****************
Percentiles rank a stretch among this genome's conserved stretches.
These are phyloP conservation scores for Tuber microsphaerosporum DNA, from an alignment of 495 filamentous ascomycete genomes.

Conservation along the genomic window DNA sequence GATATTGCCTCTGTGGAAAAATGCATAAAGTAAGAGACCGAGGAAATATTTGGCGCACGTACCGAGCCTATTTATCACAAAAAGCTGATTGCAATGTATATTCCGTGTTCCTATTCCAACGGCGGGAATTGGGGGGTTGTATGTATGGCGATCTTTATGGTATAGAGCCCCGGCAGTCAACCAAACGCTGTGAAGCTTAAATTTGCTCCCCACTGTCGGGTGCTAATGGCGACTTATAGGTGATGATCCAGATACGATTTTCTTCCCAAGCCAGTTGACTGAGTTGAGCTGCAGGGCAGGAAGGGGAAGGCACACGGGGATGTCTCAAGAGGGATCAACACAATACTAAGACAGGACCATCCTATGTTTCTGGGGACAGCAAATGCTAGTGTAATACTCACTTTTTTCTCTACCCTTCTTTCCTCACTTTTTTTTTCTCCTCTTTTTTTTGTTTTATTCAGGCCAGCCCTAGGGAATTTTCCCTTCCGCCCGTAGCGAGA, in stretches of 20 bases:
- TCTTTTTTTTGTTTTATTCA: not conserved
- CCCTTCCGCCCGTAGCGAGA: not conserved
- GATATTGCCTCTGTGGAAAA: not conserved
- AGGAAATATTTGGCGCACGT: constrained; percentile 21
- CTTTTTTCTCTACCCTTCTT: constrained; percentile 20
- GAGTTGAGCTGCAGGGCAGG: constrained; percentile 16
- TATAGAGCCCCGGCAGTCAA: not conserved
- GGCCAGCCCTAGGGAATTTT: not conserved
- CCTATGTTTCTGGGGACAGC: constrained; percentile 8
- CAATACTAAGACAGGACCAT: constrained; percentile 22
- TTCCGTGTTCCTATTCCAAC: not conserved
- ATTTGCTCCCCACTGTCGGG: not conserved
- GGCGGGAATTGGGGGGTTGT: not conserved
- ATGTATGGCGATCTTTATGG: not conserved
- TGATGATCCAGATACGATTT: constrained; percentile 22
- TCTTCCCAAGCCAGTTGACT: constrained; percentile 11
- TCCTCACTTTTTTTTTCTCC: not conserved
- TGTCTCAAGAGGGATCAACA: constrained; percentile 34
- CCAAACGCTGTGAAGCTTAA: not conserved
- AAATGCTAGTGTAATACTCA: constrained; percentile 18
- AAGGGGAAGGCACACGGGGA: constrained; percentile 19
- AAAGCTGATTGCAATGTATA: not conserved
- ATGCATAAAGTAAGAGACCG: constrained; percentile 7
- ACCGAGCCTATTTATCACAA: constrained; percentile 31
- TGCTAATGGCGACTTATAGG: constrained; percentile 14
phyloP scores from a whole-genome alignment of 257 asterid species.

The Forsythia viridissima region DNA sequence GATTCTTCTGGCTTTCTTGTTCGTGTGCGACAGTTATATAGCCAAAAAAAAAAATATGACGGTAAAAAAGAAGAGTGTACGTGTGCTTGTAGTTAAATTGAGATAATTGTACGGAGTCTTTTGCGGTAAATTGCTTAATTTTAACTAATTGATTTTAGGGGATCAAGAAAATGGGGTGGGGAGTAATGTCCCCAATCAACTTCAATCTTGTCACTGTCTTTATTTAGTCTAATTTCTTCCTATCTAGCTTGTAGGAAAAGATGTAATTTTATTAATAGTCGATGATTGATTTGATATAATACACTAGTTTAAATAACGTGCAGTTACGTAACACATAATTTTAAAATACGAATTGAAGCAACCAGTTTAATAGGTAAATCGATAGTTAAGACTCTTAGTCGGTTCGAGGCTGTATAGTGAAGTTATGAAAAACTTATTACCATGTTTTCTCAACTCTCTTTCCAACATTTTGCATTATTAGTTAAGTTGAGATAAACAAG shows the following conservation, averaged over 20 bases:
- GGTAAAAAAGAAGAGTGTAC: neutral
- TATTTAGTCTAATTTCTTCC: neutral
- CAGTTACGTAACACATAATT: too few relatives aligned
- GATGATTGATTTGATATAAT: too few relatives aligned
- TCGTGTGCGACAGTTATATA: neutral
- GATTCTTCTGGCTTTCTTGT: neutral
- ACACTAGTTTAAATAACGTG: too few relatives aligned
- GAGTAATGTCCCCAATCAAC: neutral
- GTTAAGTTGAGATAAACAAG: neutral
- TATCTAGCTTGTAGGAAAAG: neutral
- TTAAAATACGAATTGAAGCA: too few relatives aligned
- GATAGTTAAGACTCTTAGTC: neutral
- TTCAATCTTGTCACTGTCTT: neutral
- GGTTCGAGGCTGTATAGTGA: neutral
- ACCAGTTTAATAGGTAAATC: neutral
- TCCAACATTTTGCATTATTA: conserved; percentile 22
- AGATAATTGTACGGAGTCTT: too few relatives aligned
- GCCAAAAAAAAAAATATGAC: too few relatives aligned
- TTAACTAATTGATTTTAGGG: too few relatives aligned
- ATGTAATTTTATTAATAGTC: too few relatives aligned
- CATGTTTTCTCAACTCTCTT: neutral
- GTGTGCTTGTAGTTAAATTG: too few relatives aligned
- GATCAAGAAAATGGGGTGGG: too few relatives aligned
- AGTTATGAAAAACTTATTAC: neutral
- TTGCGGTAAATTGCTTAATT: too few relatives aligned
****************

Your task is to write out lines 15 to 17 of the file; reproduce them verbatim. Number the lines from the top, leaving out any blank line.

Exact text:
- ATTTGCTCCCCACTGTCGGG: not conserved
- GGCGGGAATTGGGGGGTTGT: not conserved
- ATGTATGGCGATCTTTATGG: not conserved